Students across the state of Wisconsin have been immersed in state testing for the past two weeks. And previous scores on these tests known as the Wisconsin Knowledge and Concepts Exam, or WKCE tests, have earned Lincoln Middle a new honor.
"It was for exemplary middle school for a school that has a relatively high poverty population, but is showing great gains in the state achievement tests that are given each year," said Larry Myhra, Lincoln Middle School principal.
Lincoln was chosen for the award due to the students' outstanding growth in math despite the school's high percentage of students living in poverty.
"We really push high performance learning; can take advanced math classes here," said Myhra. "We also have some interventions for students who are struggling in math, maybe see some special assistance. And we're finding real growth through that model."
Lincoln began this model two years ago. At the beginning of the year, each student is tested to see if they have any weaknesses in mathematics.
"We take that bottom 10% of the students and we set them up for more diagnostic to look at exactly which areas are they deficit in math," said Ruth Baardseth, Lincoln Middle School literacy specialist. "And then we form groups for those students."
The students are pulled from study halls or music class for a period of ten to 12 days where they receive intense instruction on a particular math concept. And then the students are put back into their regular class.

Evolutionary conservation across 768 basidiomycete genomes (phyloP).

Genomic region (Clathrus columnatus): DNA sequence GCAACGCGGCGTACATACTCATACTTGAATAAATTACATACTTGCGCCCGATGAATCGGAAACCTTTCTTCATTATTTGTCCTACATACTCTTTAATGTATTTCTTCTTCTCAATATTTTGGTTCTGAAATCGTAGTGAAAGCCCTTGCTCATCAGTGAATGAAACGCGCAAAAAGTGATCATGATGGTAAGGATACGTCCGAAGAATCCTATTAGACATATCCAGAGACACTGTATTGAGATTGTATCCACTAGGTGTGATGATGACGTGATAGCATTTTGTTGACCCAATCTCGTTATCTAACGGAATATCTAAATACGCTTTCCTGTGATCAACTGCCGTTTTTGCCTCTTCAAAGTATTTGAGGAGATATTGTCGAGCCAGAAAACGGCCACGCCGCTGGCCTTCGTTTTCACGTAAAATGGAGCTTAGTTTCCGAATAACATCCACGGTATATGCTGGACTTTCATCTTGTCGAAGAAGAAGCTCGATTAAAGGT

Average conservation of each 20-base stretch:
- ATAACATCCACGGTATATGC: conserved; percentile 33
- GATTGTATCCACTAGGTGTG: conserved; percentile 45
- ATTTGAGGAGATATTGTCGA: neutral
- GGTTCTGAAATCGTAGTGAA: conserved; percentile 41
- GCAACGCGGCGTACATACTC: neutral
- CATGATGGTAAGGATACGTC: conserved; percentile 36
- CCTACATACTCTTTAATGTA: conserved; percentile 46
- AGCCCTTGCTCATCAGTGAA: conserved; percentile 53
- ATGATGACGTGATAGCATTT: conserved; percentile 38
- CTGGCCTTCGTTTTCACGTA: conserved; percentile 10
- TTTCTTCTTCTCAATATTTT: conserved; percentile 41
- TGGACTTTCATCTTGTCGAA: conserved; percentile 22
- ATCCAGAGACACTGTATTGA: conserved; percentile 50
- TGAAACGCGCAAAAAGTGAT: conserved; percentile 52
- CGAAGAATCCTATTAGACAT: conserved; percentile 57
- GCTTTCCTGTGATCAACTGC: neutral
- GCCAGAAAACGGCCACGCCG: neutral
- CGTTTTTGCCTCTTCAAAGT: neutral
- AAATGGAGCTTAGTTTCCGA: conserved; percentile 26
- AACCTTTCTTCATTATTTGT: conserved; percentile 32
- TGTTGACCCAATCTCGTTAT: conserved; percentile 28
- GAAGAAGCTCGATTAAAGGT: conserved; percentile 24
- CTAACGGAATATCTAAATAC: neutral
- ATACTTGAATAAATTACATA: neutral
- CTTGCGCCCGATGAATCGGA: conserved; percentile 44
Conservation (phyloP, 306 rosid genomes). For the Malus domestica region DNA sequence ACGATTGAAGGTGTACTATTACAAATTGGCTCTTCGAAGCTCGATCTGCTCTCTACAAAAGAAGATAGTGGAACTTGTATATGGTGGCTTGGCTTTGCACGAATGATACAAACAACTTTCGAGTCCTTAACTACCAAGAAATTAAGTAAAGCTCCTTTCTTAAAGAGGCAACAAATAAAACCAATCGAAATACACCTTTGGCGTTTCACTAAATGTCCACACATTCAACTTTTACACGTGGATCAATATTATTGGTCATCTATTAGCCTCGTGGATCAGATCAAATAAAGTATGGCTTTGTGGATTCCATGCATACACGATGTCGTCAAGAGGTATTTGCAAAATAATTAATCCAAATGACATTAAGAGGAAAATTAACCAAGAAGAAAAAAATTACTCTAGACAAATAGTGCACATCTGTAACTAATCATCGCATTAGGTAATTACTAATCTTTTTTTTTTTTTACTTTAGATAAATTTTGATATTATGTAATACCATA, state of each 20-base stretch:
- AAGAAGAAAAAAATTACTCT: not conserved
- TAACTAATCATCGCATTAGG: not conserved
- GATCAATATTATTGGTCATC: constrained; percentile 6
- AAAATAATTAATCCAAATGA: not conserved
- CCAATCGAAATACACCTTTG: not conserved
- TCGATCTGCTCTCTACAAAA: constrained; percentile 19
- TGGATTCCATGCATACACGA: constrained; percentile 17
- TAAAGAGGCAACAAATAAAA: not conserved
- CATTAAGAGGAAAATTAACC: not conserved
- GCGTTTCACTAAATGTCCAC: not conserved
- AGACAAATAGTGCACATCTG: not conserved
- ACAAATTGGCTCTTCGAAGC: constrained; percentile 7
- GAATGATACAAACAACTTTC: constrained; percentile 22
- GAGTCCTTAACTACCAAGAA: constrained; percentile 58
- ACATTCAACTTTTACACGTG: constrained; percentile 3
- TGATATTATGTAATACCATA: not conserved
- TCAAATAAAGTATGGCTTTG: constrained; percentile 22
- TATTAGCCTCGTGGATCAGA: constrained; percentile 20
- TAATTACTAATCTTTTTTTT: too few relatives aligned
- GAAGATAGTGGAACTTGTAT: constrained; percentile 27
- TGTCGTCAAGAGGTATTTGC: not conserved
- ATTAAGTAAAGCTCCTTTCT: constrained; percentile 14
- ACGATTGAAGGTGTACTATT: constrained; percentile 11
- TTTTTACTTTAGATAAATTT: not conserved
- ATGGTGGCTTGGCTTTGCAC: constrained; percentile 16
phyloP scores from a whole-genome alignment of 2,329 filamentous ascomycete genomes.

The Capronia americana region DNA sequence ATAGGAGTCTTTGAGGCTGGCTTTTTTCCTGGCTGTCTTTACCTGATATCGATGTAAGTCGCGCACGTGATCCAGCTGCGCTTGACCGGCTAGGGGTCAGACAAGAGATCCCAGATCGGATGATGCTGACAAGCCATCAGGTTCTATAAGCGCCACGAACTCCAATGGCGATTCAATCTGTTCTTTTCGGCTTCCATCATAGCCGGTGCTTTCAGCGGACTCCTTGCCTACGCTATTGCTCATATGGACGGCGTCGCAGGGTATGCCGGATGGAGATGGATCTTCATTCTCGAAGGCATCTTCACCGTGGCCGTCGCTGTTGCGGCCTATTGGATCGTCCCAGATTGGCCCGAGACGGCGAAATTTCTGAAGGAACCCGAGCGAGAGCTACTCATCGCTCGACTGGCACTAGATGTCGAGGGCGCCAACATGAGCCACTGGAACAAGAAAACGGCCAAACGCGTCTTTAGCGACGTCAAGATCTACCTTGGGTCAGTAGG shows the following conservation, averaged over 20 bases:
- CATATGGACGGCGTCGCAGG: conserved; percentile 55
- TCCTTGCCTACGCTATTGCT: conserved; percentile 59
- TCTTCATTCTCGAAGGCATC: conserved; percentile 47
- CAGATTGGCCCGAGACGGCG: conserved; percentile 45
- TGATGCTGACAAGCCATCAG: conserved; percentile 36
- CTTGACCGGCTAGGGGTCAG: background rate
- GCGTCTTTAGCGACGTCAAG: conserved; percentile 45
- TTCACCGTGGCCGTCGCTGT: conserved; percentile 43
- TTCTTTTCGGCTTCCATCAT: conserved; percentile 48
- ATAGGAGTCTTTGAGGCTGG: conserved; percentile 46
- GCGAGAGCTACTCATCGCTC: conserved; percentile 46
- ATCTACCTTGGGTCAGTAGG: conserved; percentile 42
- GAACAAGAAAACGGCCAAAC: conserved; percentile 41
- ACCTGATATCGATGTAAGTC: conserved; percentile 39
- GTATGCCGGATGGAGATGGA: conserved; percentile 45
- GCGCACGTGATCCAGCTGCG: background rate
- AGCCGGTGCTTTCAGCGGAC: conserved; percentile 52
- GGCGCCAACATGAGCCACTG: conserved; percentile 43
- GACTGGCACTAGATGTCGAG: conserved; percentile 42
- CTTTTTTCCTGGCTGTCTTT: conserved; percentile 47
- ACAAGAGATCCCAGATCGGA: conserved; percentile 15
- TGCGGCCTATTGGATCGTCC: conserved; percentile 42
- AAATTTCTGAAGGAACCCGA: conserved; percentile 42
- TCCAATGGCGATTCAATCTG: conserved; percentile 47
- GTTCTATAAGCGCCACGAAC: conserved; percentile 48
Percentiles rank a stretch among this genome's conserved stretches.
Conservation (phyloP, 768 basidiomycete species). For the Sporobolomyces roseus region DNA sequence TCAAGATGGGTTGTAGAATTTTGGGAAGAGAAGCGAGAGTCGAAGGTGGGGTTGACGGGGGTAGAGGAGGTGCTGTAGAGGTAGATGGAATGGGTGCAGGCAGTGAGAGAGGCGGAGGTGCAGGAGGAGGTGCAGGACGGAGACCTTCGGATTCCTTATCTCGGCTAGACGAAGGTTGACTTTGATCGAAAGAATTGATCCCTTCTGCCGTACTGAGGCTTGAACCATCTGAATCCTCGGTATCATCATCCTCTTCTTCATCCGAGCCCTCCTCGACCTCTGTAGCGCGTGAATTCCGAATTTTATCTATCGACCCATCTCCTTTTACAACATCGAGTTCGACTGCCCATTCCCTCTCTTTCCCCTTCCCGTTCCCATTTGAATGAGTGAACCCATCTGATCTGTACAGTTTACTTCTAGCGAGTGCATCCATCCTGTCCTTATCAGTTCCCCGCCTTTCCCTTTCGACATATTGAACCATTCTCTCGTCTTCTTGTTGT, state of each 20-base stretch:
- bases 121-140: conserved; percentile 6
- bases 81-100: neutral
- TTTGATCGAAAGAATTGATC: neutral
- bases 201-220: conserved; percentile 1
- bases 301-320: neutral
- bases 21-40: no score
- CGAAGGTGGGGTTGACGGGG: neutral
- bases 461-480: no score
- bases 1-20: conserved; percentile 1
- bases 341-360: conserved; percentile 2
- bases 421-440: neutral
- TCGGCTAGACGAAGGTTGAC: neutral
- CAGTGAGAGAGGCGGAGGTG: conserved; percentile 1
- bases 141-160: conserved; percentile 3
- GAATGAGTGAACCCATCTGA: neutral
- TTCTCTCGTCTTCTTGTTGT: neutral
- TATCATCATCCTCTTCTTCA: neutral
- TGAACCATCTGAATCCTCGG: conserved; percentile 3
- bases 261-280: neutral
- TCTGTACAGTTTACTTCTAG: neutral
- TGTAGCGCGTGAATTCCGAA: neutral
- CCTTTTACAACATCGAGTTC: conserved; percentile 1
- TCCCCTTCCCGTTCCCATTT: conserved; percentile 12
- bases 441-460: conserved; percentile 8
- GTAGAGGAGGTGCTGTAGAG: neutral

Math teachers say they're noticing these students have a boost in confidence.
"They come back with a little bit more enrichment and experience and just a total understanding of some math concepts that help drive other things that we're moving on to," said Scott Bagniefski, 7th grade math teacher.
But Mr. Bagniefski says there is another factor that is adding to Lincoln's success, and it involves the integration of math concepts in other subjects like science.
"In 7th grade, there is a genetics unit," said Bagniefski. "Well, a lot of probability and statistics go on, and so they know exactly how we teach it in math. And that integration piece just reinforces the learning that happened in math class and now they see it in science. And the importance of it just elevated to a new level. And the retention is just amazing."
So, by adding integrated learning to targeted instruction for students who are struggling, Lincoln has found an equation that equals success.
"We have some strong wealth of expertise in the area of mathematics," said Baardseth. "Our teachers are attending conferences, going online, finding best practices, and we're really focused on research based strategies and practices."